It’s important to first understand that socialization is a process, not a single event. Dogs need to have LOTS of positive experiences, not just one time with one thing.  Multiple positive experiences give the dog “padding” so that if that dog has a bad experience, he can usually recover, because he’s had enough good experiences to outweigh it.  Think of every positive experience as a deposit into a bank account and every negative experience as a withdrawal.  Your dog needs enough deposits to cover an accidental withdrawal.  A well-padded, well-socialized dog, who has a single bad experience (a withdrawal) is much more likely to rebound and not be harmed by that one event.   But a single bad experience, with a child for instance, in a dog with no padding with children (no deposits and then a withdrawal – oops!  You’re overdrawn!) could cause that dog to be fearful of children permanently.

Socialization Myth #3: Expose the dog to things he’s afraid of and he will just “get used to it”

Forcing a puppy to have interactions they’re not actually comfortable with (like having strangers pass the puppy around, if the puppy isn’t really enjoying those interactions) could backfire and cause the puppy to become afraid of being touched or of strangers.  How do you know if the dog is enjoying it?  First we look at body language (download a handout on dog communication here) and we observe and see if the dog is choosing to engage (is the dog approaching the person for petting or is the person approaching the dog?).  And if the puppy growls or backs away, stops eating our steak or tries to hide, that puppy is not enjoying that interaction and is asking for more space, so help them.  Read here about what to do if your dog growls.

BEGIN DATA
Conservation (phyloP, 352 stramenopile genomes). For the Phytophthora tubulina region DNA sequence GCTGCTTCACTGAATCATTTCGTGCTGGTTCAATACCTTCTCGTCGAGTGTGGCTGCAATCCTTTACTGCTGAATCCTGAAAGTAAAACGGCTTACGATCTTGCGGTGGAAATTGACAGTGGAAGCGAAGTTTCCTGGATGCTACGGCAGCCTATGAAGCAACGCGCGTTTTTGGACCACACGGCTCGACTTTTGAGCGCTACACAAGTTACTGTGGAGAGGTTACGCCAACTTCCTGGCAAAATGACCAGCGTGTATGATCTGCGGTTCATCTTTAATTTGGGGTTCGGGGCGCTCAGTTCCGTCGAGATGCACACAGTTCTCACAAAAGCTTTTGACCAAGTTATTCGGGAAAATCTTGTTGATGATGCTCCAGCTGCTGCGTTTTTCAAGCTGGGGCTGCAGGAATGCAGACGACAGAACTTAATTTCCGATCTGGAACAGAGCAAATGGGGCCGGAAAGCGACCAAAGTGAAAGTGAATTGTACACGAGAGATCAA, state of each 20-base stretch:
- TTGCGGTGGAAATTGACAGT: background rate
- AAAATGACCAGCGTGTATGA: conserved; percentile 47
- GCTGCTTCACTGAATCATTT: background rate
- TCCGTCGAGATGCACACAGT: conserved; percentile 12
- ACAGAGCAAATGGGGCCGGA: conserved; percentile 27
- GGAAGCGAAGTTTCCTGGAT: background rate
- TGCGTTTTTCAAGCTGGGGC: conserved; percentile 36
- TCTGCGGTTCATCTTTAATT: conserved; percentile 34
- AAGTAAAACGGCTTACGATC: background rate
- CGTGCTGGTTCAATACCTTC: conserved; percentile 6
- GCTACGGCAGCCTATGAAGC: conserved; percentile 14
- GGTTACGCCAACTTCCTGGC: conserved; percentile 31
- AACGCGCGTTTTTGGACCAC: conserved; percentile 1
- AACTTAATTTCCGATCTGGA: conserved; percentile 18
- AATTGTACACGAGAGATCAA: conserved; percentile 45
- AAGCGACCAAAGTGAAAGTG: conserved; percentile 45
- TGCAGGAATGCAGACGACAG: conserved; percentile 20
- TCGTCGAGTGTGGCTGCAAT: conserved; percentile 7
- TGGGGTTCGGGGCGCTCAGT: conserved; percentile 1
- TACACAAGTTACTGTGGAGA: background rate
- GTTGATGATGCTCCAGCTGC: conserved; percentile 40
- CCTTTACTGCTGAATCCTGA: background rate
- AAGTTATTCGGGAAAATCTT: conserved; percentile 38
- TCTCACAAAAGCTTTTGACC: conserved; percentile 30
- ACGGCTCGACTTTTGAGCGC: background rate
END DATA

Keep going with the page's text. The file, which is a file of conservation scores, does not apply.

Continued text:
When dogs are not properly socialized in their socialization window, they can grow up to be fearful dogs.  Fear is how animals instinctively avoid injury, disease and even death.  If you’re not certain what something is, it’s better to be afraid of it.  If you make the wrong choice, it could kill you or injure you. If we don’t socialize puppies to strangers, and we keep them holed up in our home and that dog hasn’t learned that strangers are safe, and may growl, bark or lunge at unfamiliar people or people who look differently than what the dog has been exposed to when they do meet new people.  If we don’t socialize puppies to a variety of dogs (sizes, breeds, ages), that puppy could only be comfortable around a certain type of dog.  During socialization we need to help teach dogs that novelty is safe so when they grow older, they’re resilient and even things they may not have been exposed to before, are safe, because they learned that novelty was safe.